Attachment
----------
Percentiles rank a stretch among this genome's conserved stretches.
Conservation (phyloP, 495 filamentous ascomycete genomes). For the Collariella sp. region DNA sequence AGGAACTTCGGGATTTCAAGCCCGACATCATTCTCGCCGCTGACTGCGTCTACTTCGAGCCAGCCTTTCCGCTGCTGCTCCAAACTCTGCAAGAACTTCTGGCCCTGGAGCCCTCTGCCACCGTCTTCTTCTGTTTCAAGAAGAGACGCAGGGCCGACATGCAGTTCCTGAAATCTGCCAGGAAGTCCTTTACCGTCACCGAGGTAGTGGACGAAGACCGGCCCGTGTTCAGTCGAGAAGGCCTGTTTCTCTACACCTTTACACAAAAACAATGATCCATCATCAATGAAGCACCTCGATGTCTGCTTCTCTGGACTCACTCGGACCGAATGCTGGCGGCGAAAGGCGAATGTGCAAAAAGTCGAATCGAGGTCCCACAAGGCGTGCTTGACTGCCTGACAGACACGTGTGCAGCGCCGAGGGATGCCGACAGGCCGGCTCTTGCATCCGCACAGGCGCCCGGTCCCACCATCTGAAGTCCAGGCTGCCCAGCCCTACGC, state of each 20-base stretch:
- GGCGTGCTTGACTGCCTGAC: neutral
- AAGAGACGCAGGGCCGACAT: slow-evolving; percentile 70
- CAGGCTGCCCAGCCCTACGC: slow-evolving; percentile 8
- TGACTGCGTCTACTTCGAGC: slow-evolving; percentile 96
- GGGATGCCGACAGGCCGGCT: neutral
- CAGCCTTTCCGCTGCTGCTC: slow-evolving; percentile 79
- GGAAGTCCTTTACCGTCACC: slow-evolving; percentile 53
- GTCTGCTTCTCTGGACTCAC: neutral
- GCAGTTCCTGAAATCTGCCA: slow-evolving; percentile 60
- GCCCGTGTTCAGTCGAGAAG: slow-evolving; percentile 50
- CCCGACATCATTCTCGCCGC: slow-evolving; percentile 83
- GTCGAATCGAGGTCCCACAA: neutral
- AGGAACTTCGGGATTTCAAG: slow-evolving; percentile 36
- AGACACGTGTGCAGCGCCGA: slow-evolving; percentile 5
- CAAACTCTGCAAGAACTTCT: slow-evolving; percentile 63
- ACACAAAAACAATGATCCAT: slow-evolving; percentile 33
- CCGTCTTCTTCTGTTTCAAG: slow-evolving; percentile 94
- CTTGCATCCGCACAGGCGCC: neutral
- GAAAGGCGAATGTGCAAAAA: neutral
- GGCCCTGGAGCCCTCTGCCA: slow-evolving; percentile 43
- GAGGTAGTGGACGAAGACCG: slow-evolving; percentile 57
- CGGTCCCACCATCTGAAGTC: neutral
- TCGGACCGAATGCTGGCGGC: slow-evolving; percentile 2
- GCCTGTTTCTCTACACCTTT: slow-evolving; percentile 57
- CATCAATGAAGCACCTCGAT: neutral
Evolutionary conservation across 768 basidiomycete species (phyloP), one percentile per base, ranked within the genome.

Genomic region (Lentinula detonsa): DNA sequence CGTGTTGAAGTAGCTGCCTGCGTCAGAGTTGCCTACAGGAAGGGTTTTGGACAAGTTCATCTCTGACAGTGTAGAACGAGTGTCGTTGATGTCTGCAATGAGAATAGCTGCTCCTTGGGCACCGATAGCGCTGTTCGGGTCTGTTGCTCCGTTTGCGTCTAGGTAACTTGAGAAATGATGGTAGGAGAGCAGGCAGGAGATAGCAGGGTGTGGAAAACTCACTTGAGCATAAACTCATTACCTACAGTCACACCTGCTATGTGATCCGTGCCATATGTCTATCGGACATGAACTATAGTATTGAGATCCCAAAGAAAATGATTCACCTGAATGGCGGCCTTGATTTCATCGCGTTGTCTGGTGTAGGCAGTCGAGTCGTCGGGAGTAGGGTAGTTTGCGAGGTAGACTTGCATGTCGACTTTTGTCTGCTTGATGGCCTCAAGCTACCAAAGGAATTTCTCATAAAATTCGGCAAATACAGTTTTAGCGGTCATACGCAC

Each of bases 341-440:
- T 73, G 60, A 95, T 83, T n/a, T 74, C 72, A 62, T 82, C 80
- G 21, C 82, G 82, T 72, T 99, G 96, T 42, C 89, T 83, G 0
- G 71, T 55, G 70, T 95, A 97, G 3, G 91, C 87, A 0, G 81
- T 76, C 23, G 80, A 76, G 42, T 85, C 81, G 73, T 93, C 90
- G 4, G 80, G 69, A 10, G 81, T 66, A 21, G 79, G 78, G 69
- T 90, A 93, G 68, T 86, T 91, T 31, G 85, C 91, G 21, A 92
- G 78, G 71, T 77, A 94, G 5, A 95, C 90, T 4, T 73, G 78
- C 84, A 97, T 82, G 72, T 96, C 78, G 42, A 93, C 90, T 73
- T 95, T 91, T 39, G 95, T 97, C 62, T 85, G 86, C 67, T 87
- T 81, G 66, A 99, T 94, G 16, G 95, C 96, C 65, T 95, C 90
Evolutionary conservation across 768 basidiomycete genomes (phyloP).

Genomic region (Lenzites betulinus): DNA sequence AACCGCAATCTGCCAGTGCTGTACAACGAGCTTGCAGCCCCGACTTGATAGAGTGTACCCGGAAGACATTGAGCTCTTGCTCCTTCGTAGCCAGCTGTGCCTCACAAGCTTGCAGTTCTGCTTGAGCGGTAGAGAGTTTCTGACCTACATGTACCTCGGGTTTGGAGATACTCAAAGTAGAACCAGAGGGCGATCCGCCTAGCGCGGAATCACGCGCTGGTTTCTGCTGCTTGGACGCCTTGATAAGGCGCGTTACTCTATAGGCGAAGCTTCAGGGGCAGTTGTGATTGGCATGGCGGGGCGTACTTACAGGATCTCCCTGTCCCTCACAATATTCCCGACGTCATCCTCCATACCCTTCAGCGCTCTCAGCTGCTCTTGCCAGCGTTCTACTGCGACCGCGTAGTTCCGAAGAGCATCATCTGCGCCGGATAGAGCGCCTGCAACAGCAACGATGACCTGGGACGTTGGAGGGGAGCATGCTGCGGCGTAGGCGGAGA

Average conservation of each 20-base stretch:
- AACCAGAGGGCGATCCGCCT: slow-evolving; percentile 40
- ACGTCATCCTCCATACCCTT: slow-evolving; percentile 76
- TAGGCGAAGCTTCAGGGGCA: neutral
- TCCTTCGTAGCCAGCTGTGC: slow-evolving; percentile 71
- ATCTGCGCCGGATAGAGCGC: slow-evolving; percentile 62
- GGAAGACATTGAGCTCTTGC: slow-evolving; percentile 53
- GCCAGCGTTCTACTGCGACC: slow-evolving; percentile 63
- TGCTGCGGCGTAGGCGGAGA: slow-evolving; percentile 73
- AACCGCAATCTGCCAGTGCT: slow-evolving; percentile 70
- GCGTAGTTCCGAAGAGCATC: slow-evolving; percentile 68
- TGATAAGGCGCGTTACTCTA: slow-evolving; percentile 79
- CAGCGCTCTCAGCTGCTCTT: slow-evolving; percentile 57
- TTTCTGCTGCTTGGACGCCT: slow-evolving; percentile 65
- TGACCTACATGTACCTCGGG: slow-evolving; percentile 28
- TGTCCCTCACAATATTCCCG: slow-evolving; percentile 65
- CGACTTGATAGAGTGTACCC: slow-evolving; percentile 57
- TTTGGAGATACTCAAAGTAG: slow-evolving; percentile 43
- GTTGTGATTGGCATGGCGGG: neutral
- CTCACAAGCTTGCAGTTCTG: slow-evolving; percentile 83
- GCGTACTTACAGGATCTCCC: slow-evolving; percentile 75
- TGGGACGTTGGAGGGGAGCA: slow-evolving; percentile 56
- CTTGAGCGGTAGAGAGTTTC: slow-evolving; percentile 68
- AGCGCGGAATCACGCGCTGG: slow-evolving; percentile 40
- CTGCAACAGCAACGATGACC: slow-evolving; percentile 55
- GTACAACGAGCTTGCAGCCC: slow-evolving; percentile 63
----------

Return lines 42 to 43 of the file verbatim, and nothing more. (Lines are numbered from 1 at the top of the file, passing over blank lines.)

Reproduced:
Genomic region (Lenzites betulinus): DNA sequence AACCGCAATCTGCCAGTGCTGTACAACGAGCTTGCAGCCCCGACTTGATAGAGTGTACCCGGAAGACATTGAGCTCTTGCTCCTTCGTAGCCAGCTGTGCCTCACAAGCTTGCAGTTCTGCTTGAGCGGTAGAGAGTTTCTGACCTACATGTACCTCGGGTTTGGAGATACTCAAAGTAGAACCAGAGGGCGATCCGCCTAGCGCGGAATCACGCGCTGGTTTCTGCTGCTTGGACGCCTTGATAAGGCGCGTTACTCTATAGGCGAAGCTTCAGGGGCAGTTGTGATTGGCATGGCGGGGCGTACTTACAGGATCTCCCTGTCCCTCACAATATTCCCGACGTCATCCTCCATACCCTTCAGCGCTCTCAGCTGCTCTTGCCAGCGTTCTACTGCGACCGCGTAGTTCCGAAGAGCATCATCTGCGCCGGATAGAGCGCCTGCAACAGCAACGATGACCTGGGACGTTGGAGGGGAGCATGCTGCGGCGTAGGCGGAGA

Average conservation of each 20-base stretch: